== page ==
This Little Light of Mine is available at amazon

Kirstin two years later

kirstin bookThis month marks the second anniversary of This Little Light of Mine. I thought I would fill you in on what’s happened in Kirstin’s life since that book was published.

Kirstin has continued to work at Costco. This is her sixteenth year there. She is the assistant manager in the food court–a responsibility that she handles with her usual determination. Recently she had to help train a new manager. She was working with both the new and old manager. They were having trouble with something. Kirstin told them “Get with the program, managers!”

As always, Kirstin is constantly being recognized around town. We can’t go anywhere without someone coming up to her and telling her what a good job she does at Costco.  The joy she brings to these people is awe-inspiring. And she does it just by being who she is.

If you read This Little Light of Mine, you know that driving had resurfaced as an issue. Kirstin had a learner’s permit for two years, but was not able to get her license. When she applied for her third learner’s permit, she failed the eye test. I think maybe the person who was giving the test had read my book.

Kirstin continues to live in the mobile home that she now owns free and clear. Her grandmother moved into a nursing home in May. Kirstin plans and prepares her own meals and takes care of her home. As always she is organized and makes good use of her time. She budgets well and pays her own bills. I wish I did as well.

As you may remember, Kirstin is an avid reader. Currently, she is reading Jane Austen’s Emma. Jane Austen is my favorite author, but I think her books are challenging to read because of the language.  Kirstin is really enjoying it. Last year she read The Wizard of Oz–all of it. I bet you didn’t know that there is much more to the Wizard of Oz than what you’ve seen in movies. There are fourteen books in the series by L. Frank Baum. Kirstin read them all. That’s 1768 pages on her Nook. She can tell you more about the Wizard of Oz than you would ever wish to know!

In addition to reading, Kirstin always has a jig-saw puzzle going. She puts together 500-1000 piece puzzles in record time. On her days off she does her singing and dancing to one of her favorite albums–usually Reba McIntyre or Bette Midler. Sometimes she spends the night at my house. We usually play our card game called Pounce. It’s a cutthroat game based on Solitaire. Kirstin beat me four out of the last seven times we played.

You may remember from the book that getting married was Kirstin’s most important plan for the future. It still is. She and David have been together for more than ten years. I think I’ve run out of reasons why she can’t get married. So watch for a wedding announcement in the paper in the not too, too distant future.

This Little Light of Mine is available on Amazon.

Raising Kids Who Care

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I have been a teacher for most of my life, and I consider myself pretty good at it. But when it comes to knowing how to help others, my daughter Kirstin has been my teacher. She knows how to reach out to people in a way that I will never be able to do. She genuinely cares about others and they feel her sincerity. In my book, This Little Light of Mine, a woman with Down syndrome shines brightly in the world, I call her and others like her “angels among us.” If you will permit me to quote myself, “They care for others, even those who are not kind to them, without any expectation of reward. They are patient, gentle, and loving. They hold back nothing but share their feelings openly. They forgive and forget.”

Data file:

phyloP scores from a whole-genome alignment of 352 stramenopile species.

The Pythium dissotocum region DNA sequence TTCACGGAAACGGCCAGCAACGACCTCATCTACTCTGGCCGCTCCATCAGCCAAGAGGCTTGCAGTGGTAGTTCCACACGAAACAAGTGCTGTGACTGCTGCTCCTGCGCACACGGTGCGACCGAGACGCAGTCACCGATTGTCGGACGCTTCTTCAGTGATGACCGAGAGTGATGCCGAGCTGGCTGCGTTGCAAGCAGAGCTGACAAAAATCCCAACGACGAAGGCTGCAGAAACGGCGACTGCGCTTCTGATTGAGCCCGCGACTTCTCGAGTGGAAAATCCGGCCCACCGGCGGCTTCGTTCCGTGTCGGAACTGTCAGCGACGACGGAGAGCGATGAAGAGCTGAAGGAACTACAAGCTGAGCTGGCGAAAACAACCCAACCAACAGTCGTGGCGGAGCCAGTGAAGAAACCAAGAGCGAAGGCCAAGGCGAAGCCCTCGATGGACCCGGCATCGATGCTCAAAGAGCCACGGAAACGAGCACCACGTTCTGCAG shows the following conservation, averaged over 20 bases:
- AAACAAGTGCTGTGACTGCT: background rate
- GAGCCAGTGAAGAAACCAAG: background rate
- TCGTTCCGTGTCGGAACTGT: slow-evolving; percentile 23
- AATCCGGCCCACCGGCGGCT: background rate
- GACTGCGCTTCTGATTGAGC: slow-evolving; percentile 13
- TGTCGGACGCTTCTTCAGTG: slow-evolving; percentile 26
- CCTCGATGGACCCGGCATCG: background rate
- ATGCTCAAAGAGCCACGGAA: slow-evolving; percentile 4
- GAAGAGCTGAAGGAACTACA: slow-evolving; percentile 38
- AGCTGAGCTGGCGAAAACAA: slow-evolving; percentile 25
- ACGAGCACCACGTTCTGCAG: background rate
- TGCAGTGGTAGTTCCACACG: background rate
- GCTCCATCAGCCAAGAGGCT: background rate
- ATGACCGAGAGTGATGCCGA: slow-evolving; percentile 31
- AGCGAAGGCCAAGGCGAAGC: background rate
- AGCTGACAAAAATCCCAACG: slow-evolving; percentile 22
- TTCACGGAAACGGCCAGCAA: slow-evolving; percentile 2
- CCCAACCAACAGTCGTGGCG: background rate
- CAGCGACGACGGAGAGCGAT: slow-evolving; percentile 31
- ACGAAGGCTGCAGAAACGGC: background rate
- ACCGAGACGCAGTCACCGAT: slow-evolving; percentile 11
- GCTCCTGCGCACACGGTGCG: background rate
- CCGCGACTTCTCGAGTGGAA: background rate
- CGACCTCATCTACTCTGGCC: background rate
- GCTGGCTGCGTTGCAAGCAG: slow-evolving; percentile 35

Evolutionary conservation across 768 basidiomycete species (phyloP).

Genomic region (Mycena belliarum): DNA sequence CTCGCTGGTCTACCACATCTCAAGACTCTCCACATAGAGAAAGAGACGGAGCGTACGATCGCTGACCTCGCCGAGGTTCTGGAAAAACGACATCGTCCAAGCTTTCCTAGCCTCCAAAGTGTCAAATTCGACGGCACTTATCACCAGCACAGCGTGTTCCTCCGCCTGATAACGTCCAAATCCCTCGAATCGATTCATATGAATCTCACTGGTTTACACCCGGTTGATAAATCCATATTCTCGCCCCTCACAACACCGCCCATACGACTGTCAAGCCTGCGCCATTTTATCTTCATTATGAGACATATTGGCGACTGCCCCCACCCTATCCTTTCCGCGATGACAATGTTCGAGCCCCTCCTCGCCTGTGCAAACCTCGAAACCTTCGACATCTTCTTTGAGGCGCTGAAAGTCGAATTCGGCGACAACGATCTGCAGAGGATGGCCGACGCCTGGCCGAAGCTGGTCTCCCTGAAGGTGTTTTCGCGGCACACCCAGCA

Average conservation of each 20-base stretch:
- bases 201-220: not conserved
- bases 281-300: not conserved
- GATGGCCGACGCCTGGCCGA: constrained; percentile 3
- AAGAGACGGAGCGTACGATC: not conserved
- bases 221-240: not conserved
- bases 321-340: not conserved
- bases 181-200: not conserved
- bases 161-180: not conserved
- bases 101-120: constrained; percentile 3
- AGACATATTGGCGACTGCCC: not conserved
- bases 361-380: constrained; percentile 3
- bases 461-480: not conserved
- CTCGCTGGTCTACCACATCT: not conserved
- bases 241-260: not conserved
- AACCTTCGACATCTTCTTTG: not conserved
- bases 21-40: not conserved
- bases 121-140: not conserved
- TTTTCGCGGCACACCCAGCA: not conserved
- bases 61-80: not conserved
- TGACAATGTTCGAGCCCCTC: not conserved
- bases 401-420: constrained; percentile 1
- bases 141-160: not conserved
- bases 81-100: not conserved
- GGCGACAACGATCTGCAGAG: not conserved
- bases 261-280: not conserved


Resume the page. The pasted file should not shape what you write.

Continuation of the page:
I believe we are all born with a desire to help others. Consider the small child who wants to help his mom in the kitchen, or make the bed or feed the dog. How often does the busy parent dismiss this desire to help and instead hurriedly complete the task on her own? Later, when those same activities are the child’s chores, they become the source of argument because the child no longer wants to do them. I’m not naïve enough to suggest that by allowing our toddlers to help with chores, they will necessarily grow up to happily do them as teenagers, but it is certainly something to think about.

By cultivating in our children the desire to help others, we are developing in  them a lifelong spirit of giving. While they are young, and their lives are less complicated, it is easier to find the time and opportunities to help others. As we become adults with adult responsibilities, it is more of a challenge to do our part as loving, caring citizens of this planet. If helping others is already a natural part of our lives, we are more likely to continue it into adulthood.

The characters in The Handy Helpers books seek out opportunities to help. While their parents encourage them, it is the children themselves who are choosing to serve others. Sometimes children become involved in volunteering through church groups or scouts. These are very good ways to start. Sometimes the entire family volunteers together. How ever it happens, children will always benefit. Rabbi Shumuley Boteach, who hosts a show on Oprah Radio, says, “When we don’t give kids responsibilities, we pay the price. Kids become lazy and complacent and too self-focused. Volunteering and giving back prevents that and helps others.”

Part of my vision in writing The Handy Helpers books is that someday there will be groups like the Handy Helpers in communities all over our country. I don’t know exactly how that will happen, but I pray every day that it will. On the back cover of Seven is a Perfect Number, I quote one of my young readers who says, “I love the great moral values talked about in the book. It inspires me to want to start a Handy Helpers group myself.”